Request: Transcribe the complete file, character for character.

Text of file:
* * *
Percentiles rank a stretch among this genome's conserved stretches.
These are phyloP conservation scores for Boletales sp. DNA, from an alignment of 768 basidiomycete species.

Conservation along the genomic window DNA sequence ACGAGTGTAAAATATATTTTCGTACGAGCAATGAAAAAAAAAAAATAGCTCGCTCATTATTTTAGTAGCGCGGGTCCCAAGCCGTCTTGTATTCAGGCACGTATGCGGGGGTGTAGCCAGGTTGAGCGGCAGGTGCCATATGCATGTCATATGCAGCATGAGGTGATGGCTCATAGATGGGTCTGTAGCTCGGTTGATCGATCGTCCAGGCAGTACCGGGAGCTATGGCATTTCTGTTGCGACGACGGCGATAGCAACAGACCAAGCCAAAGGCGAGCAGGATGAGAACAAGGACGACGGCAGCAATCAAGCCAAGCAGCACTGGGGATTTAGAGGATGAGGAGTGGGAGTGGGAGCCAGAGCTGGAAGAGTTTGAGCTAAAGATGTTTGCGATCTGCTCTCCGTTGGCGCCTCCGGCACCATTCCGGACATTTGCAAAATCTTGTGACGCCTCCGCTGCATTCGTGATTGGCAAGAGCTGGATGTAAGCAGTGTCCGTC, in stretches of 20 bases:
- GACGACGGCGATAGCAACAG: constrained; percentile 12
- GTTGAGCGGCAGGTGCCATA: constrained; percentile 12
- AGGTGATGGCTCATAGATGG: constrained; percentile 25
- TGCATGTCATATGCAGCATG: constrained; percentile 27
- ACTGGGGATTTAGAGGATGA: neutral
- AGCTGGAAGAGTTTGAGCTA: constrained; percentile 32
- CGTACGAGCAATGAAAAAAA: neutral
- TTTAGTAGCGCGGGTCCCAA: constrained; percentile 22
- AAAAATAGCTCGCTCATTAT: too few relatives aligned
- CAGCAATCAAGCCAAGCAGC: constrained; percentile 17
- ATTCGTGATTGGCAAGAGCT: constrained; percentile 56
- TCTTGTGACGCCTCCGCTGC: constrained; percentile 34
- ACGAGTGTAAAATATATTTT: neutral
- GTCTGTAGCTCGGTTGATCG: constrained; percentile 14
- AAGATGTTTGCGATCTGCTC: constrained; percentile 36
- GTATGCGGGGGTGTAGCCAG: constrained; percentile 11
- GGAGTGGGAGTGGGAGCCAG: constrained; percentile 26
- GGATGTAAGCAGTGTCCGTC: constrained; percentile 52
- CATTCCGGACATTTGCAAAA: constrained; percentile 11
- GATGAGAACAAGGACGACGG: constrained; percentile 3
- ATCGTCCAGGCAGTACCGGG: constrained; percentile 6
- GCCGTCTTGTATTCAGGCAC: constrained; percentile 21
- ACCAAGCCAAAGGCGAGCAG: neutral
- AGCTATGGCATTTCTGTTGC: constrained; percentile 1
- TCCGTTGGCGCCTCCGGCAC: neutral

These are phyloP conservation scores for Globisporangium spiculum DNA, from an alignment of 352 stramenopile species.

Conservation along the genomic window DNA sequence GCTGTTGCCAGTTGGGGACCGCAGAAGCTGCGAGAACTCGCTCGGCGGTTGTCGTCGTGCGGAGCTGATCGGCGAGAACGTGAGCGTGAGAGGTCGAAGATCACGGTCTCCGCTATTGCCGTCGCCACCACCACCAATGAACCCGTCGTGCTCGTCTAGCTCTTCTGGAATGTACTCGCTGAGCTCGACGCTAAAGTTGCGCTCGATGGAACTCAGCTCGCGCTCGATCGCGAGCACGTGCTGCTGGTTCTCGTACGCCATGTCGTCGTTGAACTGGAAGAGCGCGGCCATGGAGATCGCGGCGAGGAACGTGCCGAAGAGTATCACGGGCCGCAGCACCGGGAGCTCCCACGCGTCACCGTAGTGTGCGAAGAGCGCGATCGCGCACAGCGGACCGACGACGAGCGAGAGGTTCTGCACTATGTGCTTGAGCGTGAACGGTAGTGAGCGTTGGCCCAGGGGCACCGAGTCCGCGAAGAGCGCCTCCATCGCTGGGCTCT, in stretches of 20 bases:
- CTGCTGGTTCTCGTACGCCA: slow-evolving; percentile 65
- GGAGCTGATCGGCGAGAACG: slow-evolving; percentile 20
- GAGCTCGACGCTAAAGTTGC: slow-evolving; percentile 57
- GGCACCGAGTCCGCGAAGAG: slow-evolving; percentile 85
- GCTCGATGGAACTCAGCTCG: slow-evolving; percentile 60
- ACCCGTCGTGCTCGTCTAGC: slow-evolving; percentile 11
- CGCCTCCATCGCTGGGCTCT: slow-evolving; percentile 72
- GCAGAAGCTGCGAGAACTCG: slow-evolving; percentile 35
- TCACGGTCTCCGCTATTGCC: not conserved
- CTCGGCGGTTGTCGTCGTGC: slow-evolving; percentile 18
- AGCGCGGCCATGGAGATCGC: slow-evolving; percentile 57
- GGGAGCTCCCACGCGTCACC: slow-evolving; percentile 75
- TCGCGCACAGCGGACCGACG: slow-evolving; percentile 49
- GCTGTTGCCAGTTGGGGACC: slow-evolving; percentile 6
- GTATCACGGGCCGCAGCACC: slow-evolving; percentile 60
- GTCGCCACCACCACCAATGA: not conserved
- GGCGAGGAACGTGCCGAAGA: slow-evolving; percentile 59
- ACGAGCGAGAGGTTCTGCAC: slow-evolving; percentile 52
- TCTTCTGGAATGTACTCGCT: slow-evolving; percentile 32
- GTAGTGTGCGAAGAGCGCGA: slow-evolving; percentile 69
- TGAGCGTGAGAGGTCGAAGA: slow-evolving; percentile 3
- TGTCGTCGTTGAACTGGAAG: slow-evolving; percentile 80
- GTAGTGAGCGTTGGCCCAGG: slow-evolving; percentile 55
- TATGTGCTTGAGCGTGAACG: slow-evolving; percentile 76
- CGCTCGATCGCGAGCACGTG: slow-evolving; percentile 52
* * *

Percentiles rank a stretch among this genome's conserved stretches.
These are phyloP conservation scores for Boletales sp. DNA, from an alignment of 768 basidiomycete species.

Conservation along the genomic window DNA sequence ACGAGTGTAAAATATATTTTCGTACGAGCAATGAAAAAAAAAAAATAGCTCGCTCATTATTTTAGTAGCGCGGGTCCCAAGCCGTCTTGTATTCAGGCACGTATGCGGGGGTGTAGCCAGGTTGAGCGGCAGGTGCCATATGCATGTCATATGCAGCATGAGGTGATGGCTCATAGATGGGTCTGTAGCTCGGTTGATCGATCGTCCAGGCAGTACCGGGAGCTATGGCATTTCTGTTGCGACGACGGCGATAGCAACAGACCAAGCCAAAGGCGAGCAGGATGAGAACAAGGACGACGGCAGCAATCAAGCCAAGCAGCACTGGGGATTTAGAGGATGAGGAGTGGGAGTGGGAGCCAGAGCTGGAAGAGTTTGAGCTAAAGATGTTTGCGATCTGCTCTCCGTTGGCGCCTCCGGCACCATTCCGGACATTTGCAAAATCTTGTGACGCCTCCGCTGCATTCGTGATTGGCAAGAGCTGGATGTAAGCAGTGTCCGTC, in stretches of 20 bases:
- GACGACGGCGATAGCAACAG: constrained; percentile 12
- GTTGAGCGGCAGGTGCCATA: constrained; percentile 12
- AGGTGATGGCTCATAGATGG: constrained; percentile 25
- TGCATGTCATATGCAGCATG: constrained; percentile 27
- ACTGGGGATTTAGAGGATGA: neutral
- AGCTGGAAGAGTTTGAGCTA: constrained; percentile 32
- CGTACGAGCAATGAAAAAAA: neutral
- TTTAGTAGCGCGGGTCCCAA: constrained; percentile 22
- AAAAATAGCTCGCTCATTAT: too few relatives aligned
- CAGCAATCAAGCCAAGCAGC: constrained; percentile 17
- ATTCGTGATTGGCAAGAGCT: constrained; percentile 56
- TCTTGTGACGCCTCCGCTGC: constrained; percentile 34
- ACGAGTGTAAAATATATTTT: neutral
- GTCTGTAGCTCGGTTGATCG: constrained; percentile 14
- AAGATGTTTGCGATCTGCTC: constrained; percentile 36
- GTATGCGGGGGTGTAGCCAG: constrained; percentile 11
- GGAGTGGGAGTGGGAGCCAG: constrained; percentile 26
- GGATGTAAGCAGTGTCCGTC: constrained; percentile 52
- CATTCCGGACATTTGCAAAA: constrained; percentile 11
- GATGAGAACAAGGACGACGG: constrained; percentile 3
- ATCGTCCAGGCAGTACCGGG: constrained; percentile 6
- GCCGTCTTGTATTCAGGCAC: constrained; percentile 21
- ACCAAGCCAAAGGCGAGCAG: neutral
- AGCTATGGCATTTCTGTTGC: constrained; percentile 1
- TCCGTTGGCGCCTCCGGCAC: neutral

These are phyloP conservation scores for Globisporangium spiculum DNA, from an alignment of 352 stramenopile species.

Conservation along the genomic window DNA sequence GCTGTTGCCAGTTGGGGACCGCAGAAGCTGCGAGAACTCGCTCGGCGGTTGTCGTCGTGCGGAGCTGATCGGCGAGAACGTGAGCGTGAGAGGTCGAAGATCACGGTCTCCGCTATTGCCGTCGCCACCACCACCAATGAACCCGTCGTGCTCGTCTAGCTCTTCTGGAATGTACTCGCTGAGCTCGACGCTAAAGTTGCGCTCGATGGAACTCAGCTCGCGCTCGATCGCGAGCACGTGCTGCTGGTTCTCGTACGCCATGTCGTCGTTGAACTGGAAGAGCGCGGCCATGGAGATCGCGGCGAGGAACGTGCCGAAGAGTATCACGGGCCGCAGCACCGGGAGCTCCCACGCGTCACCGTAGTGTGCGAAGAGCGCGATCGCGCACAGCGGACCGACGACGAGCGAGAGGTTCTGCACTATGTGCTTGAGCGTGAACGGTAGTGAGCGTTGGCCCAGGGGCACCGAGTCCGCGAAGAGCGCCTCCATCGCTGGGCTCT, in stretches of 20 bases:
- CTGCTGGTTCTCGTACGCCA: slow-evolving; percentile 65
- GGAGCTGATCGGCGAGAACG: slow-evolving; percentile 20
- GAGCTCGACGCTAAAGTTGC: slow-evolving; percentile 57
- GGCACCGAGTCCGCGAAGAG: slow-evolving; percentile 85
- GCTCGATGGAACTCAGCTCG: slow-evolving; percentile 60
- ACCCGTCGTGCTCGTCTAGC: slow-evolving; percentile 11
- CGCCTCCATCGCTGGGCTCT: slow-evolving; percentile 72
- GCAGAAGCTGCGAGAACTCG: slow-evolving; percentile 35
- TCACGGTCTCCGCTATTGCC: not conserved
- CTCGGCGGTTGTCGTCGTGC: slow-evolving; percentile 18
- AGCGCGGCCATGGAGATCGC: slow-evolving; percentile 57
- GGGAGCTCCCACGCGTCACC: slow-evolving; percentile 75
- TCGCGCACAGCGGACCGACG: slow-evolving; percentile 49
- GCTGTTGCCAGTTGGGGACC: slow-evolving; percentile 6
- GTATCACGGGCCGCAGCACC: slow-evolving; percentile 60
- GTCGCCACCACCACCAATGA: not conserved
- GGCGAGGAACGTGCCGAAGA: slow-evolving; percentile 59
- ACGAGCGAGAGGTTCTGCAC: slow-evolving; percentile 52
- TCTTCTGGAATGTACTCGCT: slow-evolving; percentile 32
- GTAGTGTGCGAAGAGCGCGA: slow-evolving; percentile 69
- TGAGCGTGAGAGGTCGAAGA: slow-evolving; percentile 3
- TGTCGTCGTTGAACTGGAAG: slow-evolving; percentile 80
- GTAGTGAGCGTTGGCCCAGG: slow-evolving; percentile 55
- TATGTGCTTGAGCGTGAACG: slow-evolving; percentile 76
- CGCTCGATCGCGAGCACGTG: slow-evolving; percentile 52